To me it is clear that to survive, the whole bc must be split into categories in this way, even if it is still to be some sort og general BC idea, there must be clear good and bad, left and right, clear demarcations with abraham going left and Lot right.

Its the only way for sanity to be restored but that means giving up the need to reclaim all black folk and bring them all into one loving fold! It also means giving up the meme-idea that all blacks have to speak from one perspective and hold one outlook.

We have been following both liberal and humanistic approaches as well as the so called ‘afrocentric’ black unity approach. This is not working. we must see that society and particularly black society which is also struggling under the weight of racism cannot work that way and by conflating all into one.


Halima said...


Indeed a thriving black community would have its own two-pole political positions. It is in the 'market place' of the views and ideas generated by these two sides that a good plan could emerge for a thriving community. Instead what do we have? Well we have this view that we all must speak with one voice and hold one view and outlook. This is essentially why you only have one perspective dominating in the 'BC' and that perspective is characterized by an utter lack of commonsense. Remember we can only have one perspective and unfortunately the fools have taken the dominant position and shut out all else.

Also and essentially we in the 'BC' are 'organized' for outside attacks while leaving our back 'flank' exposed. Now the unscrupulous among us have seized an opportunity for personal gain by indeed cannibalising the collective.

Every community has its miscreants, it is not outrageous to admit this. Yet because we hold the view that all black people are good and we blacks lack the instincts to do wrong, save that which whites have orchestrated and forced us to do(another destructive idea that holds sway), we are not even able to acknowledge and indeed have a plan for internal rot and internal destructive activities.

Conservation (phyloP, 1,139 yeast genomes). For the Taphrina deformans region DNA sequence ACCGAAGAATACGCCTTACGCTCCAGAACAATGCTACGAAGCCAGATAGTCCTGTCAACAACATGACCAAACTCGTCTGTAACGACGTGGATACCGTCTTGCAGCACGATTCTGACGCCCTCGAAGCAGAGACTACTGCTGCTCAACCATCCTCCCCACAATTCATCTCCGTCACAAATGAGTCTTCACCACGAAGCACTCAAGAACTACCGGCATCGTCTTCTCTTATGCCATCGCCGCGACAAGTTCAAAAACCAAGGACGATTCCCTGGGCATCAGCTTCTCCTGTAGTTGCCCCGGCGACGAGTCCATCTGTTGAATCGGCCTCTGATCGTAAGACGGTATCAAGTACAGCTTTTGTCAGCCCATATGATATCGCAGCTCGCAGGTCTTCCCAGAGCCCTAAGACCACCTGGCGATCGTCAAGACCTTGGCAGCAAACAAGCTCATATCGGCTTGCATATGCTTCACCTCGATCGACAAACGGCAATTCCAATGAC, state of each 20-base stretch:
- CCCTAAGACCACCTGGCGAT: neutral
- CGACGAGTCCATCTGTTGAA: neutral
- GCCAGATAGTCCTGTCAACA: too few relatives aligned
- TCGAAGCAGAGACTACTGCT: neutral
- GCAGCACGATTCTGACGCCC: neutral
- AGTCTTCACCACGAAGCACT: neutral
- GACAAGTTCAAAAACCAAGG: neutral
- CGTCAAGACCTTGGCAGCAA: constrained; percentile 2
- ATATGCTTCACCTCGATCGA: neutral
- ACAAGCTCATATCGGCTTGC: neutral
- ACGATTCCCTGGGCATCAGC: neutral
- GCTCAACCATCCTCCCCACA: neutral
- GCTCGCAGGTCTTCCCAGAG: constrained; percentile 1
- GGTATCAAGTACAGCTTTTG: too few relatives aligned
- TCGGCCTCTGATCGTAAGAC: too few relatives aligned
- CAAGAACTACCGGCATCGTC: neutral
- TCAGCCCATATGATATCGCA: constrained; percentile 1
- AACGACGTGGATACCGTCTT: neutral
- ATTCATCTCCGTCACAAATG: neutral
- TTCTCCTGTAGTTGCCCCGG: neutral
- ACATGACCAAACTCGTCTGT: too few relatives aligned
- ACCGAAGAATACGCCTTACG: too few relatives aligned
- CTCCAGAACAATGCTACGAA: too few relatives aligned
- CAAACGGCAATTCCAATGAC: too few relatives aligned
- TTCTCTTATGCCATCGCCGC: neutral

Every system that hopes to survive must recognize and provide for internal saboteurs. The romantic idea that blacks cannot do bad by themselves is killing off the BC.

Even the human body and human beings who we feel uncomfortable even imagining going to the bathroom, have several orifices to flush out excrement or their bodies would be polluted and they would die, swelled up and in agony. It is just natural that waste is produced and flushed out, but again what do we have a the 'BC,' we have a meme-belief that unlike any other human society that has ever existed, blacks lack the ability for wrong, and anyone who points out evil among blacks is quickly told they are in alignment with white supremacist ideas about blacks.

Indeed we are all kings and queens and wonderful people.

This king and queen talk has essentially lead us into being poisoned from the inside without any effective solution. Every system must have an inbuilt system to both control and excrete miscreants.